UK police ‘consider working with pedophile hunters,’ but vigilantes told RT they’re not interested
New figures obtained by the BBC show officers are becoming increasingly reliant on evidence provided by pedophile hunters. More than 44 percent (114 out of 259) of cases in which an offender meets a child following sexual grooming used “vigilante” evidence in 2016, compared with 20 out of 176 cases in 2014 (11.3 percent).
That means police have needed pedophile hunters’ help in almost half of child sexual grooming cases put forward for prosecution.
Chief Constable Simon Bailey, the national lead for child protection at the National Police Chiefs’ Council, told the BBC that although such groups are putting “the lives of children at risk” and “compromising our operations,” police would consider working with them.
“I’m not going to condone these groups and I would encourage them all to stop, but I recognize that I am not winning that conversation.”
“I think [working with vigilantes is] something we’re going to have to potentially look at, yes, but it comes with some real complexity,” he added.
“The biggest challenge here from my perspective is there has to start to be a new approach to policing the web. We have to start asking the technical companies, ICT, the software providers, to police the environments and stop these offences happening in the first place.”
Speaking to RT last month, pedophile hunters Dark Justice said since October 2014, they have caught 113 suspected pedophiles. Of these, 54 have been convicted and the rest are awaiting trial.
They say the number of men targeting children online has reached “epidemic” levels, with predators lurking on Justin Bieber Facebook pages and live video apps to find victims.
The Newcastle-based duo, who use the pseudonyms Scott and Callum, set up fake profiles on social media posing as girls or boys aged 11 to 15. They never instigate conversations and immediately tell those who contact them that they are underage.
They try to avoid sexual conversations, acting young and uneducated. They only arrange a meeting if it is suggested by a third party. They then inform police, and go along to film the suspected offender.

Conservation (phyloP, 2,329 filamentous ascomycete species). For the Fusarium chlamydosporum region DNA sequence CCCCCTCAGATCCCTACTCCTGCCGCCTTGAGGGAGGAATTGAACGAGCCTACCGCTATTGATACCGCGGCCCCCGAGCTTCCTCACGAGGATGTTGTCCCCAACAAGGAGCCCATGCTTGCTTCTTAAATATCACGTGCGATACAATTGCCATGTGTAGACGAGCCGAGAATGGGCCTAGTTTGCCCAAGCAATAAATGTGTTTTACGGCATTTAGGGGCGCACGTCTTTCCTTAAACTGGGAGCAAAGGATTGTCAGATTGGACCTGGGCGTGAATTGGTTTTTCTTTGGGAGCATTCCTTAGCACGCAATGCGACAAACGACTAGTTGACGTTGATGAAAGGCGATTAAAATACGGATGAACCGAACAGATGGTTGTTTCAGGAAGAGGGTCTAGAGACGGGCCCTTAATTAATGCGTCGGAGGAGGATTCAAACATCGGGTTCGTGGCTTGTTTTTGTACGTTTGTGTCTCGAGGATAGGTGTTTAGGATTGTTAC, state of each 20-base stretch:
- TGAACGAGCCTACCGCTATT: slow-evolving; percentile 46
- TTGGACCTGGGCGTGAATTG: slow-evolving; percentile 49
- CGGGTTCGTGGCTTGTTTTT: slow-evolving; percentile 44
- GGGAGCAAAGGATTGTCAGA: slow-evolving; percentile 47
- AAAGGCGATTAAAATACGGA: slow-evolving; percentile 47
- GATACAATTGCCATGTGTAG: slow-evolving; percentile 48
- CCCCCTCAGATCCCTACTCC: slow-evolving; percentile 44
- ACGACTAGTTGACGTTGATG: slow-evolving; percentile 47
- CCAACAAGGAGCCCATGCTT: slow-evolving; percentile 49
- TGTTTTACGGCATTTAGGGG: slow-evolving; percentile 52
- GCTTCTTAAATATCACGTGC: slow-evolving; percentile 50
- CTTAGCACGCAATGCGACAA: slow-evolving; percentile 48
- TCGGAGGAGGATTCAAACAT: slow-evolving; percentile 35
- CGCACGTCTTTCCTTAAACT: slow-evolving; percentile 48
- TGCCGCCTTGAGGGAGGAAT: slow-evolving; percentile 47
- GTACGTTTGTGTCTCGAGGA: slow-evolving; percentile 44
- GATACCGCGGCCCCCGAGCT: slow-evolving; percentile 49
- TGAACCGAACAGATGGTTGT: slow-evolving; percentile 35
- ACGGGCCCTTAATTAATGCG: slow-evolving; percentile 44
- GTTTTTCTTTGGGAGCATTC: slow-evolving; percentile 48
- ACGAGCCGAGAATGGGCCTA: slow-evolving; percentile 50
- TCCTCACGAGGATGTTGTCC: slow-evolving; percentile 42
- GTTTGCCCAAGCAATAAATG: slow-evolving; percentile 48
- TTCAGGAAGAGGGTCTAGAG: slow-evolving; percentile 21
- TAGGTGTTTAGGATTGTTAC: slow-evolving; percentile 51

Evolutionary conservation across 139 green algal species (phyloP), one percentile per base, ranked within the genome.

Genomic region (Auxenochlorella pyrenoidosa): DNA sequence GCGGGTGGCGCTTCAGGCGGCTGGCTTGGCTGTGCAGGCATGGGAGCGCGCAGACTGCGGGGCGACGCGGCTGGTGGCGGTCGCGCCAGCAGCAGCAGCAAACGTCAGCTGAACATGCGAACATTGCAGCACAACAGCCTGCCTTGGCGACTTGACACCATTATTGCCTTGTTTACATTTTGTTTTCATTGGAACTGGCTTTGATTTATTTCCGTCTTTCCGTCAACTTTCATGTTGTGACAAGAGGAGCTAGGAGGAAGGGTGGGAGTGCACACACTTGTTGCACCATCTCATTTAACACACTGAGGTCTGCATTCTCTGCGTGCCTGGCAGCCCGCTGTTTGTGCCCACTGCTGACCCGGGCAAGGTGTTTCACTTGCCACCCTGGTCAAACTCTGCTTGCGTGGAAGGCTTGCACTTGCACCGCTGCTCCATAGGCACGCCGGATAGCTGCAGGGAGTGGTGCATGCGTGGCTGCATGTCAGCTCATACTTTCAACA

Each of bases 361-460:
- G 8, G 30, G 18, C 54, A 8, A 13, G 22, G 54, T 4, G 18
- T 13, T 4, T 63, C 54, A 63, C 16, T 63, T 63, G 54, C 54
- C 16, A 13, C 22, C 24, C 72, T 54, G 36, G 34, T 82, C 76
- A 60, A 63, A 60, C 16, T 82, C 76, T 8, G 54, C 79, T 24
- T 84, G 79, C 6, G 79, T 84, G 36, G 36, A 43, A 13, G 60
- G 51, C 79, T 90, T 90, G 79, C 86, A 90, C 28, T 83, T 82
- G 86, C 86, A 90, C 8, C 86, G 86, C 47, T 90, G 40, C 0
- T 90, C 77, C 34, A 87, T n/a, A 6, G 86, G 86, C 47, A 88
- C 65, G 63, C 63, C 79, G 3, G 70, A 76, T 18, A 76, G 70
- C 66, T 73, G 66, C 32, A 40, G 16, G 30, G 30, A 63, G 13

‘Scott’ says the scale of the problem is much larger than what official statistics suggest, “happening on a massive level and getting worse.”
“It’s an epidemic. Honestly, I’ve said it from the start. The government hasn’t got a clue. The statistics they’re putting out are absolutely bulls***. They’re a sort of watered-down version to keep everyone thinking ‘That’s still bad but it’s not that bad.’”
A lack of police resources means the work they do is needed, Scott says. He adds that Dark Justice would never work with police because they would “censor what we do.”
“The police, as much as they might say in front of TV cameras ‘Oh, they shouldn’t be doing that,’ deep down behind closed doors they’re loving it. Because it’s something they should be doing and they know they can’t afford to do it.”
‘Scott’ also believes that the public nature of their work, unlike that of police, which is all behind closed doors, has saved thousands of children from becoming victims.
“The amount of messages we’ve got from family members, of mothers and fathers, saying ‘I’ve seen your video, it made me check my daughter or son’s Facebook and this is what I found, I’m currently speaking to police.’ We’ve probably saved thousands.”
Home Secretary Amber Rudd has recently announced £20 million (US$27.13 million) in funding to extend an initiative where undercover detectives operate in internet chat rooms and forums used by suspected offenders. Scott believes this will not be enough to fix the “massive” problem.